Safety and trucking groups are asking the FMCSA to delay the Hours Of Service final rule.
The groups include the Teamsters, Advocates for Highway and Auto Safety, Citizens for Reliable and Safe Highways, Parents Against Tired Truckers, and the Truck Safety Coalition petitioned the FMCSA to reconsider a “controversial” final rule that the FMCSA would allow “added flexibility” to hours of service.
In May, the FMCSA announced released the Hours of Service Final Rule, making 4 key rule changes.
The agency has promised that the regulation changes will increase flexibility for U.S. truckers while maintaining highway safety.
“America’s truckers are doing a heroic job keeping our supply chains open during this unprecedented time and these rules will provide them greater flexibility to keep America moving,” said U.S. Transportation Secretary Elaine L. Chao.
FMCSA says that they drafted the Final Rule after consulting more than 8,000 public comments from industry stakeholders, law enforcement, safety groups, and drivers themselves.
The Final Rule features four key changes to existing Hours of Service requirements.
- The Agency will increase safety and flexibility for the 30-minute break rule by requiring a break after 8 hours of consecutive driving and allowing the break to be satisfied by a driver using on-duty, not driving status, rather than off-duty status.
- The Agency will modify the sleeper-berth exception to allow drivers to split their required 10 hours off duty into two periods: an 8/2 split, or a 7/3 split—with neither period counting against the driver’s 14‑hour driving window.
- The Agency will modify the adverse driving conditions exception by extending by two hours the maximum window during which driving is permitted.
- The Agency will change the short-haul exception available to certain commercial drivers by lengthening the drivers’ maximum on‑duty period from 12 to 14 hours and extending the distance limit within which the driver may operate from 100 air miles to 150 air miles.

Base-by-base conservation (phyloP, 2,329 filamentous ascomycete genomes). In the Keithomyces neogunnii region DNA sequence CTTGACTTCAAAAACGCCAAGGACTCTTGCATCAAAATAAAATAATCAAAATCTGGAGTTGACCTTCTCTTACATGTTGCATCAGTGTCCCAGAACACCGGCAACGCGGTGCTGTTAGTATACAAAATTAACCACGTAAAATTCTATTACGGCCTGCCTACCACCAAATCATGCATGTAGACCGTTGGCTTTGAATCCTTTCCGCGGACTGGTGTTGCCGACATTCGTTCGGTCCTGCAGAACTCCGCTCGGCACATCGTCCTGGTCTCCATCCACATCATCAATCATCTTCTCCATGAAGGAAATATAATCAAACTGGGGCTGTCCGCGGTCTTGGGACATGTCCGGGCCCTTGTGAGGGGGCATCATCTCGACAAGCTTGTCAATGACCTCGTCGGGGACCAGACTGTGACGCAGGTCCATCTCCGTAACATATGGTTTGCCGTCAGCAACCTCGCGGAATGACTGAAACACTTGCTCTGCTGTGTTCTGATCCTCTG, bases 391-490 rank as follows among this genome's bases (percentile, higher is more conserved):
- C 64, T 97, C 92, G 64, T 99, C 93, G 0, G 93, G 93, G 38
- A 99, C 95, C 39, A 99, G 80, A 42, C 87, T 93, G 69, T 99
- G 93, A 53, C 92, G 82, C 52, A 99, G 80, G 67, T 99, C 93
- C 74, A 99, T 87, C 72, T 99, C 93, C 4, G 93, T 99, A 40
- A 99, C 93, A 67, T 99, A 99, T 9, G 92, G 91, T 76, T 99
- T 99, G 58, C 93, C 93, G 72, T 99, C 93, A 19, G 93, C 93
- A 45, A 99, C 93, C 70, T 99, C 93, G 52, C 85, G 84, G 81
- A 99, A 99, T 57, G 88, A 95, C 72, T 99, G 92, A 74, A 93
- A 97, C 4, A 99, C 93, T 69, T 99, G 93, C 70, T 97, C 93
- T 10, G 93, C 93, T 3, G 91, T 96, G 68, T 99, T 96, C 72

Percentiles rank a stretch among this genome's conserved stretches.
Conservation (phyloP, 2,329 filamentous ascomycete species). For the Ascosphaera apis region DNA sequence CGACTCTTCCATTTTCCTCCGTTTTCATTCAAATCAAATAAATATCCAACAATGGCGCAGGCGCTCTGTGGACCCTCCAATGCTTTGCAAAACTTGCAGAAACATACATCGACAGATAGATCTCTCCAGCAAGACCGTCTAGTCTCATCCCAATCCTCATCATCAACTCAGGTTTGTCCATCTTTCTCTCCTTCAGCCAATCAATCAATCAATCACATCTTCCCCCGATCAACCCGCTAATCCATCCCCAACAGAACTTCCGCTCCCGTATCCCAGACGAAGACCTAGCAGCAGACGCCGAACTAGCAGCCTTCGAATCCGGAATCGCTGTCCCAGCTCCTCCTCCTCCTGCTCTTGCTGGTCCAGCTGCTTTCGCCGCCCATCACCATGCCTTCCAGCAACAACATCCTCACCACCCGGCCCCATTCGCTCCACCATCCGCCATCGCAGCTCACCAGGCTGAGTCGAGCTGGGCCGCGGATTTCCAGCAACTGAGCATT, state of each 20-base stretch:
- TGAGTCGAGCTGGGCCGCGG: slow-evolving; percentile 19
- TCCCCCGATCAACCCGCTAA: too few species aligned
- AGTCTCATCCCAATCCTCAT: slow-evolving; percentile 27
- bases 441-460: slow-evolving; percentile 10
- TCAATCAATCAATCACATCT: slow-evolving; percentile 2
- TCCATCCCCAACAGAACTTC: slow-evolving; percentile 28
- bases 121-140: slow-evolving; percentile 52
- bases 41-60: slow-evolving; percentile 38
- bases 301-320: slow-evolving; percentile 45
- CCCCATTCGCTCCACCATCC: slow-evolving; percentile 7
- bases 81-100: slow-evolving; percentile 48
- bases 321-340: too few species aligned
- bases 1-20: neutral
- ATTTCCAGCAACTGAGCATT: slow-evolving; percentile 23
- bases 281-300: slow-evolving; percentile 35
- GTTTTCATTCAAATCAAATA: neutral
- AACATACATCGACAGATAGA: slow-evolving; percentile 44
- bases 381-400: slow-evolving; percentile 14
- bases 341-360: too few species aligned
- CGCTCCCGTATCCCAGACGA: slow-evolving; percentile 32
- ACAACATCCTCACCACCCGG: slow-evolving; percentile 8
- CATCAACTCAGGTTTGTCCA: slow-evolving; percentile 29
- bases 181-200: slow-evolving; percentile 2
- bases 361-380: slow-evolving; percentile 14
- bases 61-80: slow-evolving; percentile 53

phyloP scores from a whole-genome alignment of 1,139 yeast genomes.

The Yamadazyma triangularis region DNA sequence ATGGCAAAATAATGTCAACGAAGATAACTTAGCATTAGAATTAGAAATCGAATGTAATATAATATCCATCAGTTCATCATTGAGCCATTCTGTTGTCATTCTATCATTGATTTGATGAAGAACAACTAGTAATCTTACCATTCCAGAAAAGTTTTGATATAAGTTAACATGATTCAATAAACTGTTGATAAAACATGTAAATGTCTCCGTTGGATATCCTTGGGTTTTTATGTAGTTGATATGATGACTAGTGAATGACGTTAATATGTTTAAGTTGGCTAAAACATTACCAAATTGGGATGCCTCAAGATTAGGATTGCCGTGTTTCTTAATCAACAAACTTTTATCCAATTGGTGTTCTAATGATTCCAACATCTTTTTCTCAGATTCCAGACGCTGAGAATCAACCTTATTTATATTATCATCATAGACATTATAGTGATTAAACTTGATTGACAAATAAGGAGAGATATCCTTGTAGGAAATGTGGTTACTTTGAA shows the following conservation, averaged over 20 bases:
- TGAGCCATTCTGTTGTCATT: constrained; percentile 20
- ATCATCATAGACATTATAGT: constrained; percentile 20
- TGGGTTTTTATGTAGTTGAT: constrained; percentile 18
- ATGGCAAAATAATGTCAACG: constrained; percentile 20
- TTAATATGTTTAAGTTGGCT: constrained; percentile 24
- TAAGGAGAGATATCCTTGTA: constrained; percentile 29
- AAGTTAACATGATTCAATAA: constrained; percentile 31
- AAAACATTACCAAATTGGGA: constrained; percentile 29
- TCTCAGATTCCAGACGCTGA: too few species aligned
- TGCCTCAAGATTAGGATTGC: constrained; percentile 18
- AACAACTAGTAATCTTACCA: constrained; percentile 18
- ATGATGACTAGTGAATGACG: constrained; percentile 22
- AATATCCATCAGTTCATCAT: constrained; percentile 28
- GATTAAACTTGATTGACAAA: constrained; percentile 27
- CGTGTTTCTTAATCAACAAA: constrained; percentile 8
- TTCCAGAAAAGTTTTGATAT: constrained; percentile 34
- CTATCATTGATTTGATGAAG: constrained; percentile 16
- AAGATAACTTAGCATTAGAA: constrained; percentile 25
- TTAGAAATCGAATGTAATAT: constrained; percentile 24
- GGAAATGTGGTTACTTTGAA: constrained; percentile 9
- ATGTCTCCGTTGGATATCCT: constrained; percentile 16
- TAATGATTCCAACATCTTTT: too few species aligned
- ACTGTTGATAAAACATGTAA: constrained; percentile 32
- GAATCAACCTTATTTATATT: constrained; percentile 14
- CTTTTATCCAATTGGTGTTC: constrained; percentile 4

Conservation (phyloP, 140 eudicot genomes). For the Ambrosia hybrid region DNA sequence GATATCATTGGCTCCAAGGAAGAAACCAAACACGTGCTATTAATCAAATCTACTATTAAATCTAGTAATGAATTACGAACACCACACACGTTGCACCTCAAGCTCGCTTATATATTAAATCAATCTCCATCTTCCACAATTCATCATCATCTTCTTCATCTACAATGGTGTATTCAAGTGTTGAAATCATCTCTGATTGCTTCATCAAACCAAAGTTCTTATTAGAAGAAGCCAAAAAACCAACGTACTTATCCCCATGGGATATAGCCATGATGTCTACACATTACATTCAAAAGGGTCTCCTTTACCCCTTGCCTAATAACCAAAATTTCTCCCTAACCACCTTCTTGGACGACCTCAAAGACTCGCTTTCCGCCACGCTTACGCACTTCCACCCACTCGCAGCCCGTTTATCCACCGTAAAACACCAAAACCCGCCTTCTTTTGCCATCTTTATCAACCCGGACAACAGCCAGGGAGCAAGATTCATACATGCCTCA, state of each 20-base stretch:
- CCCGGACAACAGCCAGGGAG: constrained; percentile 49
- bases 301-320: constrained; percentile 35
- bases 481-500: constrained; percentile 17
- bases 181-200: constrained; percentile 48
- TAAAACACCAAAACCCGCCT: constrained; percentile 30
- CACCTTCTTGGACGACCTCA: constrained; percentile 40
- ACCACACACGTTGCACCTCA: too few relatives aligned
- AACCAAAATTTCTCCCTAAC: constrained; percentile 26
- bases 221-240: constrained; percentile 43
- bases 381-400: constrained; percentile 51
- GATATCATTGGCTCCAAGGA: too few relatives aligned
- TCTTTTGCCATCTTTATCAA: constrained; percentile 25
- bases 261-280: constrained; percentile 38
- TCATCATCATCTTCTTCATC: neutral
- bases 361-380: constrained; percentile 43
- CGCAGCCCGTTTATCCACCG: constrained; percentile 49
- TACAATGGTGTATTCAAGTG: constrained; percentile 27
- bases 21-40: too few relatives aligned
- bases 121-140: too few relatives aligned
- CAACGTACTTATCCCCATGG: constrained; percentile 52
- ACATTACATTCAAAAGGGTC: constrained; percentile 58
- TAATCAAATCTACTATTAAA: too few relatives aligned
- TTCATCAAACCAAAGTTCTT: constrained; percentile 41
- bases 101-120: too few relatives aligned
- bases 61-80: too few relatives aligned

The new Hours of Service rules are set to go into effect in September.
“In an effort to increase so-called ‘flexibility’ for trucking companies, the FMCSA is abandoning safety and allowing drivers to push themselves to the limit even further,” Teamsters General President Jim Hoffa said. “Trucking is already one of the nation’s most dangerous jobs. We shouldn’t be sacrificing the health and safety of drivers just to pad the profits of their big business bosses.”
“Extending the work day to 14 hours for CDL-qualified short haul drivers will result in an increase in occupational injuries and driver fatigue,” said Lamont Byrd, Director of the Teamsters’ Safety and Health Department. “We are also concerned with the revised rest break provision. This revised rule could allow a driver to spend hours performing physically demanding work and then drive up to eight hours without having to take a break.”
The FMCSA says that the new Hours of Service rules will save American consumers and the U.S. economy $274 million per year. The agency says that most of these savings will come from the increased flexibility that the new 30 minute rest break rule will provide for drivers.
“The Department of Transportation and the Trump Administration listened directly to the concerns of truckers seeking rules that are safer and have more flexibility—and we have acted. These updated hours of service rules are based on the thousands of comments we received from the American people. These reforms will improve safety on America’s roadways and strengthen the nation’s motor carrier industry,” said FMCSA Acting Administrator Jim Mullen.